Friday, 4 September 2009

Further Condemnation of the Hunting Act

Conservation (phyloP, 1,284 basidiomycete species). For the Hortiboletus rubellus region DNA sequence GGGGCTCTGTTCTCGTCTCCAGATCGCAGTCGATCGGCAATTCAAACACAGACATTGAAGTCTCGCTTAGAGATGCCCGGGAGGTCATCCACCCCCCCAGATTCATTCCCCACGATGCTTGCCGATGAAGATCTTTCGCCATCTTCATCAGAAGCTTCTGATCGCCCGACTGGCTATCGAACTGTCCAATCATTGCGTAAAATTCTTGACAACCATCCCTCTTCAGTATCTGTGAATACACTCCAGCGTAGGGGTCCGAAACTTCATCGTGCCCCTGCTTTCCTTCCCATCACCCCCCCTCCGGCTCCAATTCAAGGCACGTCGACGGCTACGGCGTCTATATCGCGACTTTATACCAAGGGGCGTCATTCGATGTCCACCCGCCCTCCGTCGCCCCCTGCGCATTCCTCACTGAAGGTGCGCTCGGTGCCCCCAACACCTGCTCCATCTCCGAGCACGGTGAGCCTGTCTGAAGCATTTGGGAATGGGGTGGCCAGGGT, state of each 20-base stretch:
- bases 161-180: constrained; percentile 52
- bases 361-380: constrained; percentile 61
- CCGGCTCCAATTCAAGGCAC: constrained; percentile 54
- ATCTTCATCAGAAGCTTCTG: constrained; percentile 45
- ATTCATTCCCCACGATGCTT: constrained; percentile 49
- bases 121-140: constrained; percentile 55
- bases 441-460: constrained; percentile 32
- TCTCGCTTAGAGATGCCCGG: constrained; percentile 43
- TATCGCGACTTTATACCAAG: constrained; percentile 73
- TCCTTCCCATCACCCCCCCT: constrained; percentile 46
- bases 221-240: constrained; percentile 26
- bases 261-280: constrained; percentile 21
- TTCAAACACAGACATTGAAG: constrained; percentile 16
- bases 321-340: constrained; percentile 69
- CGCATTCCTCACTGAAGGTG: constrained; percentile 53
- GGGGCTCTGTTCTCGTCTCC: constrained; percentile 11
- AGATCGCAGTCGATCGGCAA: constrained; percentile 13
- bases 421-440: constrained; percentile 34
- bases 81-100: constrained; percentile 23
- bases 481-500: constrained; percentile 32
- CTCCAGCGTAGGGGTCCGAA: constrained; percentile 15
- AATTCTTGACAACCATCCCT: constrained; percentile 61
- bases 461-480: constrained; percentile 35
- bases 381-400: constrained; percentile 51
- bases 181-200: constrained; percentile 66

This is an extract from the Countryside Alliance's weekly newsletter: This week, Clarissa Dickson Wright and Sir Mark Prescott faced a private prosecution by animal rights group IFAW in relation to two year old hare coursing charges. The judge accepted a guilty plea from the pair in their absence having heard a case earlier this summer against Yorkshire farmers Peter Easterby and John Shaw involving the same incidents. Like the pair before them, Clarissa and Sir Mark were also granted an absolute discharge and, despite all the money IFAW had spent bringing the case, the Judge awarded them no costs whatsoever, commenting that there were "complexities within the Hunting Act which made the administration of it a little difficult," and "everybody in this case has had extreme difficulty trying to wrestle what exactly Parliament meant in the 2004 Hunting Act". All four of the people involved in the case believed their actions were legal. Even the Judge had difficulty clarifying what the law meant. She was also extremely critical of IFAW and questioned why they had brought charges against Sir Mark and Miss Dickson Wright, but not against their own employees, who had paid to enter the Greyhound Field Trialling event and were therefore (under the terms of the Hunting Act) also clearly guilty of "attending" a hare coursing event. This pointless prosecution is further illustration of why the Hunting Act must be repealed.

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